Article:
Border health

This section of the Ministry’s website contains guidance and information about border health protection and health quarantine procedures in New Zealand, including the requirements for ships and aircraft arriving in New Zealand from overseas.

Border health protection aims to limit and respond to the international spread of diseases and other public health threats. Protection measures seek to prevent harm to human health, including the health and wellbeing of international travellers, aircraft and ship crew, and the general public.

The Ministry of Health leads this work. Regional health authorities work with other agencies with border control responsibilities, including security, customs, biosecurity, maritime and aviation transport, animal health, policing and immigration responsibilities.

While border health protection measures seek to protect the New Zealand public, it is important to recognise that New Zealand is part of the global community. We are committed to contributing to a collaborative and joint response with other countries.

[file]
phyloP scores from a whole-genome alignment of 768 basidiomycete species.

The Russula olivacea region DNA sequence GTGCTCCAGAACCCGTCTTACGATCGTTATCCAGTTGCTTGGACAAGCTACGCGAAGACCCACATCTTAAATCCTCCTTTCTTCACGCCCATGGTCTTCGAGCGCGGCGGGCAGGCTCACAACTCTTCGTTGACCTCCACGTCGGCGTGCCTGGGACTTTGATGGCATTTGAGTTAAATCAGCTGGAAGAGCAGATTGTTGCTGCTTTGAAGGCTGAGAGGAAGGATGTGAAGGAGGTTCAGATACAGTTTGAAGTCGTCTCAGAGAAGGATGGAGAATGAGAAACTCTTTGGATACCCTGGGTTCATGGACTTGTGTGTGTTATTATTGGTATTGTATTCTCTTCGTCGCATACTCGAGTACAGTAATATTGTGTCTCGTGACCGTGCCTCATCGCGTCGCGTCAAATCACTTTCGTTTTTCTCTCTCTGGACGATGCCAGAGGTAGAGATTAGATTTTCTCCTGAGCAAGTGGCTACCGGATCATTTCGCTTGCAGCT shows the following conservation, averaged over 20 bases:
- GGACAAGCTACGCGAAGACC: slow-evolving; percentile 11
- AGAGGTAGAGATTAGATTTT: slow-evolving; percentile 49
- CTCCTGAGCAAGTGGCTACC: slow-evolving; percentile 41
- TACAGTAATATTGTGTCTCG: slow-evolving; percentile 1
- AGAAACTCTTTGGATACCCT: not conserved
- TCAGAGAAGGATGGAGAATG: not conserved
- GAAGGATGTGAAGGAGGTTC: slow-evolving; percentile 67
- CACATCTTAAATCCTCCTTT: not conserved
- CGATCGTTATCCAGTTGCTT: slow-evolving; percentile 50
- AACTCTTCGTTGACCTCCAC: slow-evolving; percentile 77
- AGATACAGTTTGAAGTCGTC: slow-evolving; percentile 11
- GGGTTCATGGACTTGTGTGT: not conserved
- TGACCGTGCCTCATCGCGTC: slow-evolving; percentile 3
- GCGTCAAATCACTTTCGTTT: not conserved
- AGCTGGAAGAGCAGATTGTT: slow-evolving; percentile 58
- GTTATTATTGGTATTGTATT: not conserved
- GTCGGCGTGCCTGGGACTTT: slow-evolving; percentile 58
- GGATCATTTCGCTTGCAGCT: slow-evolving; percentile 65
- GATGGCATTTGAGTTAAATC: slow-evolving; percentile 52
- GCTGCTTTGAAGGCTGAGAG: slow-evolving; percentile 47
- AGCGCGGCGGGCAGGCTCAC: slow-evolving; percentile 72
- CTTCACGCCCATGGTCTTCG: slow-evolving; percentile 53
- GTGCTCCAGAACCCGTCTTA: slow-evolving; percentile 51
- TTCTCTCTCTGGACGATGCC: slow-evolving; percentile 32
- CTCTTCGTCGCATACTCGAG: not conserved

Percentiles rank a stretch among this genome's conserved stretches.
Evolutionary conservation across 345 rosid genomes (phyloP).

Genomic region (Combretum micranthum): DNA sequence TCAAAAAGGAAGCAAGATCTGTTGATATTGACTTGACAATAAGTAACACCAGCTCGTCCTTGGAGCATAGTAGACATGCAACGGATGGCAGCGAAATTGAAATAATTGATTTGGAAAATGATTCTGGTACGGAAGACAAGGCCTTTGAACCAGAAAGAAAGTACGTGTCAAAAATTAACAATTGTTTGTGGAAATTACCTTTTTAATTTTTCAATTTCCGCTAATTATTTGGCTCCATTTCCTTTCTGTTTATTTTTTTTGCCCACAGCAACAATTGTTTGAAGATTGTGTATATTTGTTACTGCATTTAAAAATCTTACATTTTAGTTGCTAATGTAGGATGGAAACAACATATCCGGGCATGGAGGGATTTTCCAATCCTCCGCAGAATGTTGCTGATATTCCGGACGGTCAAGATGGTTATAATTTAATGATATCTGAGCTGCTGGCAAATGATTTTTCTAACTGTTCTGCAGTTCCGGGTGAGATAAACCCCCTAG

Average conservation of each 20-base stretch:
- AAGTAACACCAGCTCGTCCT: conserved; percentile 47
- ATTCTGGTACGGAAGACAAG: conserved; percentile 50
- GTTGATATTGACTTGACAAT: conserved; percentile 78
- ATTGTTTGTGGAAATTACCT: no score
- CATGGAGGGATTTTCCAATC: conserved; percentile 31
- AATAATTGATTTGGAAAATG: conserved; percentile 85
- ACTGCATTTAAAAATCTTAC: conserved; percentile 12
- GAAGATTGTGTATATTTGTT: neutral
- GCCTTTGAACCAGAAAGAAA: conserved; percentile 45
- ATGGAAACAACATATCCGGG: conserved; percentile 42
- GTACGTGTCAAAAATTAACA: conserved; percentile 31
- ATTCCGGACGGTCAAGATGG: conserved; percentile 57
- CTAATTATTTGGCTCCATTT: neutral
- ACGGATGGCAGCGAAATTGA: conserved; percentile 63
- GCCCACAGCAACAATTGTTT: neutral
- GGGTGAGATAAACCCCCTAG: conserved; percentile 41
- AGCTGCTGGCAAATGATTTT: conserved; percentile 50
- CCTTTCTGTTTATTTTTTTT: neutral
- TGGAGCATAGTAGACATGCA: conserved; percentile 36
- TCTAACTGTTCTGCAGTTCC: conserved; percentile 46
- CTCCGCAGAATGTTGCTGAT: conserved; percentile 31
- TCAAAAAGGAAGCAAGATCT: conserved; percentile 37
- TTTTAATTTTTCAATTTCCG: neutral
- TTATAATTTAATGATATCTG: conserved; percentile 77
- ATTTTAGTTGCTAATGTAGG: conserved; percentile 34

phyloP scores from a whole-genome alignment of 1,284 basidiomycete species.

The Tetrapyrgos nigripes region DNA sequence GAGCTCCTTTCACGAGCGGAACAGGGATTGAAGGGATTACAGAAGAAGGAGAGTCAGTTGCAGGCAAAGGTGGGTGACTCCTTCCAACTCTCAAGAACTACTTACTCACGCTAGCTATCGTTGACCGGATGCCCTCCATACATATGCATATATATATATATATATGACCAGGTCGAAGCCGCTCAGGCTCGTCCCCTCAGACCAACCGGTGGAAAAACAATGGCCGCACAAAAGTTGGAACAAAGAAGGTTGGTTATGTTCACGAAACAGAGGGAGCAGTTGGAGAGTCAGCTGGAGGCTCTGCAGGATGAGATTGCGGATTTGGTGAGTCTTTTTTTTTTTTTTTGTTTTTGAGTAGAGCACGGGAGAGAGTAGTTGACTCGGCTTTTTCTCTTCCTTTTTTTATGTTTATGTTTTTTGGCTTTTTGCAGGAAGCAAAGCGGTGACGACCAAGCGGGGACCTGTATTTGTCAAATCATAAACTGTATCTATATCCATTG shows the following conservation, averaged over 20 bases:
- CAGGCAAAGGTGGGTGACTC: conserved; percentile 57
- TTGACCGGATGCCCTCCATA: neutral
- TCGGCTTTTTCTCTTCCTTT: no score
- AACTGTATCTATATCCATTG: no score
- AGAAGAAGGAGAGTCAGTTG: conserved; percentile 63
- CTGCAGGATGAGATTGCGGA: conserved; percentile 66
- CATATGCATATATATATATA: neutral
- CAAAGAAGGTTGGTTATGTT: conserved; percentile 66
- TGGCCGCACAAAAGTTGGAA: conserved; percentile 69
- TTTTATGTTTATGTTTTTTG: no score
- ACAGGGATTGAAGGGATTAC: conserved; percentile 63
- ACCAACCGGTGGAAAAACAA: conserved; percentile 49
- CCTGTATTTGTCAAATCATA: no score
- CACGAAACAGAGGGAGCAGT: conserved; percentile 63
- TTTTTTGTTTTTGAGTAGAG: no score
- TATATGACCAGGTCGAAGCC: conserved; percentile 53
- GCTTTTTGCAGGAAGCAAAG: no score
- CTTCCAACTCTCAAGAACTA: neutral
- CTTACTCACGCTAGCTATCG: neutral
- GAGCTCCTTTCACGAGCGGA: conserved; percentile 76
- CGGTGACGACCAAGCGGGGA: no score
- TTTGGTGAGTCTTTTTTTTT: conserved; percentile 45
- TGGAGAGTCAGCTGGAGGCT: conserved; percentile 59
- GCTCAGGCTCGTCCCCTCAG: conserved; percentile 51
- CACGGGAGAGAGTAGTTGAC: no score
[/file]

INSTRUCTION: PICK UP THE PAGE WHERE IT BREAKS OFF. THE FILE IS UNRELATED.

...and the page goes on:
In this section

  • Border health protection measures are used to prevent the spread of infectious diseases and other public health risks. This section covers measures that can be implemented at airports and seaports to manage symptomatic or exposed travellers, or limit travel to affected areas, and describes the powers granted under New Zealand law for these purposes. Read more
  • This section contains guidance on border health law, policy and planning, including the requirements of the International Health Regulations, information on New Zealand legislation and the national emergency preparedness plans, and steps for public health units to develop operations plans. Read more
  • Border controls on air travel are important for preventing the international spread of disease. This section describes the powers and requirements public health officials have surrounding aircraft, the notification processes for flights coming into New Zealand, and the guidance provided by international aviation agencies. Read more
  • Maritime vessels are subject to border controls in order to prevent the international spread of infectious diseases and public health risks. This section describes entry requirements for New Zealand ports, including submitting an Advance Notice of Arrival Form and Maritime Declaration of Health, and complying with the ship sanitation certification system. Read more
  • The Ministry of Health is responsible for assessing New Zealand’s international points of entry (airport and sea ports that receive aircraft and vessels from overseas), to ensure they have the core capacities required by the International Health Regulations 2005. Read more
  • Government and international agencies with a role in border health control. Read more